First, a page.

Clarify S.B.J.S.A. legality and stay focused

Sung Soo Kim.

The following is excerpted from a recent letter by Sung Soo Kim, founder of the Small Business Congress of New York City, to Mark Gjonaj, chairperson of the City Council’s Small Business Committee, in advance of the committee’s Oct. 22 hearing on the Small Business Jobs Survival Act.


By Sung Soo Kim | 
I am very grateful for your willingness to want to meet with me to plan for an honest, fair and productive hearing on the Small Business Jobs Survival Act. Regrettably, my failing health will not permit me to attend. My letter to you expresses my judgment on what will be two essential actions needed for a fair and productive hearing.

The dire situation faced by our small business owners, especially Korean and immigrant owners, presents for me a moral obligation to do all in my power to see they receive justice at this long-overdue hearing. My reasoning will be based solely upon my 34 years’ experience advocating for small businesses and fighting daily to solve the problems of immigrant small business owners.

As one of the drafters of the first version of the S.B.J.S.A., I played a major role in selecting seven prime sponsors, and the drafting of several significant updated changes.  I have helped organize 11 hearings on this legislation over 30 years. While every hearing was important to the future of small businesses, none will be as important as your hearing, Mr. Gjonaj.

This is because government’s failure for the past decade to take any true actions to address the unfair commercial lease-renewal process has made a crisis grow worse. The outcome of our city’s one-sided lease-renewal process, where business owners have no rights in a hyper-speculative market, has produced record closings of long-established businesses — on average, 500 court evictions of businesses each month — out-of-control rent gouging, growing numbers of illegal extortions of cash demanded from mostly immigrant owners to remain in business, harsh short-term leases of sometimes month-to-month and one and two years, oppressive lease terms and empty storefronts on blocks where thriving businesses once stood.

First, resolve all the outstanding alleged legal concerns regarding the S.B.J.S.A. prior to the hearing. The alleged legal claim began in 2009 after the last hearing on the S.B.J.S.A. had the immediate effect of stopping a vote on the bill, which was certain to easily pass at that time. The alleged legal claim “that the S.B.J.S.A. had legal issues and would not stand up to a court challenge” was the primary reason given by many lawmakers for eight years of denying justice and a hearing on the bill, and yet remains unresolved today. Even though the Council’s legal department will not share with the S.B.J.S.A.’s prime sponsors and the media, or give public statements on any legal details substantiating their legal concerns, we know from the real estate lobby’s past and present presidents, that after conferring with the city and the Council’s legal departments, they still maintain the bill has legal concerns.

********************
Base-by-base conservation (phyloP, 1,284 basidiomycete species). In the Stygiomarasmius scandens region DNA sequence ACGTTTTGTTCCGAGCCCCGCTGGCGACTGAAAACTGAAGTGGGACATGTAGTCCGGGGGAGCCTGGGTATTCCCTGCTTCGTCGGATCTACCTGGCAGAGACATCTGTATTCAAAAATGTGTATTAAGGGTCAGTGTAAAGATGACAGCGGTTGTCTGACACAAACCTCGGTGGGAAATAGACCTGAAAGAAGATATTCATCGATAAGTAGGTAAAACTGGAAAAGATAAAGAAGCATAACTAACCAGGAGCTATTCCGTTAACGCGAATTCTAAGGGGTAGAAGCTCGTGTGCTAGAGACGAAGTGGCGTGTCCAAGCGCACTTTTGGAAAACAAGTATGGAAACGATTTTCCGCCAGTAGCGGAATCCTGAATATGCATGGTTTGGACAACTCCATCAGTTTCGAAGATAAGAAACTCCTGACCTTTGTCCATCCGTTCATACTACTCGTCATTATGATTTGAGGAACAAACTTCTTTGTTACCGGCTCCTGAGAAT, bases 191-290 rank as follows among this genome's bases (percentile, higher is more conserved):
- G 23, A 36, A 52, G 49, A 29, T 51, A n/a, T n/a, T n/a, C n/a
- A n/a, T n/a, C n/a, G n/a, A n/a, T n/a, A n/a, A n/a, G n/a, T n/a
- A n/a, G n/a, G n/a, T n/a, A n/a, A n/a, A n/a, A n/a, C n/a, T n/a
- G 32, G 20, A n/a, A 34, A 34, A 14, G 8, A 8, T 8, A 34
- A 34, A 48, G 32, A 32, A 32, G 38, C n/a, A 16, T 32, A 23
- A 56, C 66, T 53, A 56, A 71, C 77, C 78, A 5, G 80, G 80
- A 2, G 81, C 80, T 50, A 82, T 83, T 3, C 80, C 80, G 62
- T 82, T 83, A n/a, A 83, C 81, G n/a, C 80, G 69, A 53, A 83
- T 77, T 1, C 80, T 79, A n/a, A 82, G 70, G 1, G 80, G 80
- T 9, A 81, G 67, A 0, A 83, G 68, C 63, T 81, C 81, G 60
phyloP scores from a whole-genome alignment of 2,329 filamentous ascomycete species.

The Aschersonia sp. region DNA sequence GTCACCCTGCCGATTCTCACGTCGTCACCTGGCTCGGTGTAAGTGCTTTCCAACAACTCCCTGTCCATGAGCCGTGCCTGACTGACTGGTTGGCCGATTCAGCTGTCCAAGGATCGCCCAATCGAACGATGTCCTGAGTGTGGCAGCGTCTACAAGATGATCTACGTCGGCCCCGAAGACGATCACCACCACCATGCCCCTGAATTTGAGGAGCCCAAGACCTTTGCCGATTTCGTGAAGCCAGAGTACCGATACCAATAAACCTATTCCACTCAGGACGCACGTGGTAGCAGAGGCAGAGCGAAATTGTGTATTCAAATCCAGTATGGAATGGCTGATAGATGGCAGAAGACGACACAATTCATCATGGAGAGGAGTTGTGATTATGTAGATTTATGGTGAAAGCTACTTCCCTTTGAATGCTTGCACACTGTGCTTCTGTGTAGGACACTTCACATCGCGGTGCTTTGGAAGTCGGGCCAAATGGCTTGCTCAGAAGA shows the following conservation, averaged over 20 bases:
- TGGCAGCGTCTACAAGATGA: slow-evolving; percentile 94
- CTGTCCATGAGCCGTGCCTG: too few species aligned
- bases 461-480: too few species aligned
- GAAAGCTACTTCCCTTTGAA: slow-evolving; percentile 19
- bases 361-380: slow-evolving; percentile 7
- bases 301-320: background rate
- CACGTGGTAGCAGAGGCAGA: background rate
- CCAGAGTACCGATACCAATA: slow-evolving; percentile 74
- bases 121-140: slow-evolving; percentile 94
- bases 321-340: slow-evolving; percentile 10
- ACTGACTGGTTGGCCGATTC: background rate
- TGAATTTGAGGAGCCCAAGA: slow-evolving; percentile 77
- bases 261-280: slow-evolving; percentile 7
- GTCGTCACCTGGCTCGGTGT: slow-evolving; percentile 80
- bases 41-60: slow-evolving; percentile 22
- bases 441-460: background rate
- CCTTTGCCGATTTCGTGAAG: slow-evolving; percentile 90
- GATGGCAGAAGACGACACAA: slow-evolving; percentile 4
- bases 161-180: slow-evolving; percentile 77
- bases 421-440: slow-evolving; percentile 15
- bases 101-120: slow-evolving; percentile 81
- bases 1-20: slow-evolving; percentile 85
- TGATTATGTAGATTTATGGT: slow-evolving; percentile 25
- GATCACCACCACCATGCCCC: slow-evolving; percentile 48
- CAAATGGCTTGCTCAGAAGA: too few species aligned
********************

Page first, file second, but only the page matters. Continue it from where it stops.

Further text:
Yet, despite these legal concerns, they have never submitted amendments to the bill’s prime sponsor to change it to satisfy these alleged issues — legal concerns that will likely only be brought up — once again — after the hearing.

In an interview in March 2015 with the editor of The Villager, Lincoln Anderson, the former president of REBNY, Steven Spinola, said of the bill, “ It’s not even clear if it can be legally implemented. We are absolutely convinced that the City Council, the mayor do not have the power to impose control on the leasing of properties. At the very least, it would have to go to the state, and we’re not sure that the state would have the power to impose this.”

REBNY’s current president, John Banks, has expressed the same viewpoint. To add more confusion about the bill’s legality, a recent report by the New York City Bar Association raised questions whether the City Council even has the authority to pass any legislation regulating commercial landlords.

Second, it’s critical that the focus of the hearing be kept on the S.B.J.S.A. I am aware the new REBNY-backed talking point for lawmakers is, “The S.B.J.S.A. is not a silver bullet and other measures need to be passed into law.”

But the “other measures” have nothing to do with the commercial lease-renewal process and therefore would be of no benefit in finding a real solution to the crisis caused by the commercial lease-renewal process. Most “other measures” were created by REBNY 30 years ago and all were rejected then as simply keeping the status quo.

After nine years, this hearing must, in fairness and justice, give the full day to the proponents of the S.B.J.S.A. and those wanting a real solution to stop the small business closings. Not only do all the other measures, proposals and “tools in the toolbox” have nothing to do with the crisis, they have nothing to do with the purpose of the S.B.J.S.A. — addressing the lease-renewal process — and thus do not offer a solution.

An even bigger affront to mom-and-pop store owners would be unwelcome representatives from city agencies promoting their failed programs. Small merchants do not want to hear from agency wonks about how to “grow their business.” Again, the single most significant problem they face is their unfair lease-renewal process. That’s the issue.

I look forward to working with you, Mr. Gjonaj, to assure an open and just hearing — one where a real, honest solution to stop the store closings is the outcome.

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